Re: Article: Fat protocols slow Web services


I don't disagree with your contention. RPCs over WANs in general are bad
ideas, regardless of whether you're talking about XML, DCOM, RMI or Joe's
handy brokering service, and over connectionless, asynchronous protocols
like HTTP they are even worse. My contention here is that the industry is
moving to an RPC model, though, with the emphasis on technologies like .NET,
and it's this that gets my eye to twitching. You CAN do .NET calls that are
message oriented and asynchronous - but that's not what most people are
hearing; I've heard any number of people saying that they didn't even
realize you could do asynchronous .NET calls.

Asynchronous, message oriented applications have a different design and
architecture from stateful, RPC oriented apps. They change the way that
coding is done, they change the way that applications are built, and they
even alter the expectations of the user base. I think .NET is cool
technology, but I worry that people out there are going to use VB design
principles to build applications that will have a major negative impact on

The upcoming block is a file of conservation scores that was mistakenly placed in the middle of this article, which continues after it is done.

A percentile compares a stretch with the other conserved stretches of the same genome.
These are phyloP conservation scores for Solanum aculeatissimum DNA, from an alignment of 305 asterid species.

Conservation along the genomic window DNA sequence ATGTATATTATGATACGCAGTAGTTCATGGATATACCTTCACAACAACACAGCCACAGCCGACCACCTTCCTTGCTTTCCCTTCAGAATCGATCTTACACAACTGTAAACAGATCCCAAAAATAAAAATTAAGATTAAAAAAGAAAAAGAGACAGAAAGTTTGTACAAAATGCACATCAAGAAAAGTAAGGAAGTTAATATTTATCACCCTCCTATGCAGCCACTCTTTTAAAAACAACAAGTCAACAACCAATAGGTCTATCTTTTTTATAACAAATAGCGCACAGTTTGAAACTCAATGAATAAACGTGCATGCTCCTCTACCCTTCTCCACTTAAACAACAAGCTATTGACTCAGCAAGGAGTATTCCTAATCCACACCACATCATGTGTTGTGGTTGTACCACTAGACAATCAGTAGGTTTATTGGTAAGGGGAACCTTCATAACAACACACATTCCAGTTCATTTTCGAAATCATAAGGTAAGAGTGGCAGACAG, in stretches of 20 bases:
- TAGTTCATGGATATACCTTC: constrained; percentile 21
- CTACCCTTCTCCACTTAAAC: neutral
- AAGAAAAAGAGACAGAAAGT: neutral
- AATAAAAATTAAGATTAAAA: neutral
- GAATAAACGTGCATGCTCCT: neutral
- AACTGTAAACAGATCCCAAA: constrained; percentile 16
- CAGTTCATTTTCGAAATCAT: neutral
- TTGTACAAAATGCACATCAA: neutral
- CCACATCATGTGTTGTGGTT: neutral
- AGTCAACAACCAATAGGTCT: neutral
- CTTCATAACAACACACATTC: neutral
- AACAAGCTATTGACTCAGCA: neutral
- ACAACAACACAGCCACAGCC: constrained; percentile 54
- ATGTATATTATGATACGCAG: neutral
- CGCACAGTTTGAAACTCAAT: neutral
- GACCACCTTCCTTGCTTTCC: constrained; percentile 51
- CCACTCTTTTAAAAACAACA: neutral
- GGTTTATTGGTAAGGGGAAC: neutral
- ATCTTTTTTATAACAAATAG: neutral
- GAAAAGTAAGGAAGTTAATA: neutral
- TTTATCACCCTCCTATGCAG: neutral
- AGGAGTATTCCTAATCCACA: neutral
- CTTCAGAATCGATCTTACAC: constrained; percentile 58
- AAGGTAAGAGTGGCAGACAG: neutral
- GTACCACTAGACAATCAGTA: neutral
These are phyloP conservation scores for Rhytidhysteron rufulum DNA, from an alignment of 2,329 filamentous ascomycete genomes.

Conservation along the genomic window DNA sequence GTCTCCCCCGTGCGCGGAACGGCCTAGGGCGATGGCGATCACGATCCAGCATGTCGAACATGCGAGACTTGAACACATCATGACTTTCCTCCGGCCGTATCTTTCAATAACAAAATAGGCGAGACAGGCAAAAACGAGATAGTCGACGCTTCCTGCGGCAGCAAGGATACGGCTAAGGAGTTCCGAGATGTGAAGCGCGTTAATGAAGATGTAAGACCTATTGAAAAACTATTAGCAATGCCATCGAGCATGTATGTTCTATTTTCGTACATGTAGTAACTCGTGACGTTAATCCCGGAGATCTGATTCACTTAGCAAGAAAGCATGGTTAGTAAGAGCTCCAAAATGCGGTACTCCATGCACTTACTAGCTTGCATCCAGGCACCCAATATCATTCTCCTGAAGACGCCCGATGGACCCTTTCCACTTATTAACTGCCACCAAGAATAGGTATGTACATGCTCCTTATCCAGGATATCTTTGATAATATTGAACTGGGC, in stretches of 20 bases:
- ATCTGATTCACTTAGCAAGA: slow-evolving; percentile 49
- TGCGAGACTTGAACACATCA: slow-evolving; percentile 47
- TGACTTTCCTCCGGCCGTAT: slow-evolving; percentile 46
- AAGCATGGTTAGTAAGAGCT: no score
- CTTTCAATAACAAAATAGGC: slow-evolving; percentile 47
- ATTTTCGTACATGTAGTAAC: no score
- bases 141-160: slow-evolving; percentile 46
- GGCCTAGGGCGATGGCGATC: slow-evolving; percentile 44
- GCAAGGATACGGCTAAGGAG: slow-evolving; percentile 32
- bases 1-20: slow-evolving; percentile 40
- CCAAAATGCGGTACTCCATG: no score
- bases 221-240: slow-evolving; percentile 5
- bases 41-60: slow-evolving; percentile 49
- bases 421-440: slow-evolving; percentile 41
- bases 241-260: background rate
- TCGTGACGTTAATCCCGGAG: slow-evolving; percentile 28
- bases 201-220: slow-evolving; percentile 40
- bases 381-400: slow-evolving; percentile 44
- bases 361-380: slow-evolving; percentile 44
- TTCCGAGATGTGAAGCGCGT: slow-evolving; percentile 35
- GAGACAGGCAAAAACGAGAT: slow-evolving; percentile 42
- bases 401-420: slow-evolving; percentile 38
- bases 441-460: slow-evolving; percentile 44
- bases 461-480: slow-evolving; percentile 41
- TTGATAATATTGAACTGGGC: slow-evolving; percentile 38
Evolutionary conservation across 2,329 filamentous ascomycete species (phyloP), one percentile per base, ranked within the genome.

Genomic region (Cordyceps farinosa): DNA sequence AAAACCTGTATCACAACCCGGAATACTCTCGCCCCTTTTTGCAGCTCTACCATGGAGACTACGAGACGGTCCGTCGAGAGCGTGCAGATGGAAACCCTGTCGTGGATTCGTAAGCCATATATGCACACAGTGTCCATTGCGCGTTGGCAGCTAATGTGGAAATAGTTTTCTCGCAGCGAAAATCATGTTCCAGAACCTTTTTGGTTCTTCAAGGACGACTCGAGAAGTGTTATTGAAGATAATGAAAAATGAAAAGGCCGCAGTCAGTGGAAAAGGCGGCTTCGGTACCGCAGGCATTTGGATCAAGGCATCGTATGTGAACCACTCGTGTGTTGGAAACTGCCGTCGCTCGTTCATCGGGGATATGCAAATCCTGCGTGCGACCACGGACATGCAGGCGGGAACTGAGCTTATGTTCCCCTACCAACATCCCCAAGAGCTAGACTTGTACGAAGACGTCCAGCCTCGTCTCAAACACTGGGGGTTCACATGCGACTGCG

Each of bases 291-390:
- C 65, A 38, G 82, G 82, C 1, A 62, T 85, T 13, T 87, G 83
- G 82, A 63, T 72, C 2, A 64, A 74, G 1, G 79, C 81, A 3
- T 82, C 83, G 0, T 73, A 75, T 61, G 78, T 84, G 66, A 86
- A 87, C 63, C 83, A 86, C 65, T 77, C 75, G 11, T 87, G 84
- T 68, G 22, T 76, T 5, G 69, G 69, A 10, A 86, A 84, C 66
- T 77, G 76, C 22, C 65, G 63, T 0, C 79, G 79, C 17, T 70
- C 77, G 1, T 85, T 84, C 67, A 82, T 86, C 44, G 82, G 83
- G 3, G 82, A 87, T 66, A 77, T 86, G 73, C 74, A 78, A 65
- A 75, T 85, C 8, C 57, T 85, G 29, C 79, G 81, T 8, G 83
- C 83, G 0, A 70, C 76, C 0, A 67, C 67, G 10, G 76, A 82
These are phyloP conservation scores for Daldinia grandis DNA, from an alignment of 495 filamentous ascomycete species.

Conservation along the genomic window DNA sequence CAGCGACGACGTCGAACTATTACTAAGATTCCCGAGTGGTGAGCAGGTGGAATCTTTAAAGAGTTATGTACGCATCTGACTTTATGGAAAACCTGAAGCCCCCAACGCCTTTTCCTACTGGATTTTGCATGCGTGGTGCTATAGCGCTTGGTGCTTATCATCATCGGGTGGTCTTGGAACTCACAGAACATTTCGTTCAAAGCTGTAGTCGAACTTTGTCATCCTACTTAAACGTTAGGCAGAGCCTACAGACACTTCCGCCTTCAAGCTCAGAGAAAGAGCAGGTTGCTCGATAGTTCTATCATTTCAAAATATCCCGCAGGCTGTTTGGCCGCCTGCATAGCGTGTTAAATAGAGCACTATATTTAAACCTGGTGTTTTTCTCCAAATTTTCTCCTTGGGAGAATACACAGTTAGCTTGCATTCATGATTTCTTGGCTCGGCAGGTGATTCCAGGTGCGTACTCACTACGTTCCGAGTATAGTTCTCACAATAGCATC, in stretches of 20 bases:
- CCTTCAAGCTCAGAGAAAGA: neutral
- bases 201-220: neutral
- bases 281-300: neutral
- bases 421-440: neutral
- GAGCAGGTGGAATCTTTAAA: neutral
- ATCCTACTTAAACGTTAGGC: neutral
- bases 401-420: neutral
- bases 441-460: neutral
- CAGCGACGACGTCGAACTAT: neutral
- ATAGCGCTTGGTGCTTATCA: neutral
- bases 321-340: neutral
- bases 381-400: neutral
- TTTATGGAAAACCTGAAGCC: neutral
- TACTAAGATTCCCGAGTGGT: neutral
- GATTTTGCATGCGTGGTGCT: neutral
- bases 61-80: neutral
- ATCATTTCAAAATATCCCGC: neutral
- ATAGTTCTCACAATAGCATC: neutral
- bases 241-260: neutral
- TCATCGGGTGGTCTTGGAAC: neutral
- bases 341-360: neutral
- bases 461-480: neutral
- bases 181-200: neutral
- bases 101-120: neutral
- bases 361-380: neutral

the web itself. If its just a matter of education, that's great, but I don't
want to see the Internet slow to a crawl as 85% of the developer base learns
how to build asynchronous messaging applications.

-- Kurt Cagle

----- Original Message -----
From: "Joshua Allen" <>
To: "Kurt Cagle" <>; "Roger L. Costello"
<>; <>
Sent: Tuesday, January 08, 2002 3:56 PM
Subject: RE: Article: Fat protocols slow Web services

> The most recent rise of XML-based RPC web services is worrisome then
> a number of standpoints. SOAP messages ARE big. The current efforts by
> number of vendors are typically expanding the relevant bytes being
sent by
> a  factor of ten, you're adding the overhead of security and type
> encoding/decoding, and they are making this technology transparent -
> and drop the requisite Bean or COM control on your form, and you can
> writing synchronous RPCs without even knowing that you're doing it.
> means that there will be a lot of very badly written web services
that, by
> themselves, work fine, but overall contribute to the degradation of
> networks.

Take "XML" out of this, and everything you say is still true.
Synchronous RPC over a WAN is rough, no matter how it is encoded.  I
don't see any evidence at all that the RPC people wrap with XML is worse
than the crazy things people do with RMI and DCOM.

All of the issues you mention are important for *any* synchronous RPC
system.  Encoding is one of the least important issues in most cases, so
if you are implying that finding a less "fat" encoding will solve the
problems you mention, you are misleading people.

Received on Tuesday, 8 January 2002 19:29:37 UTC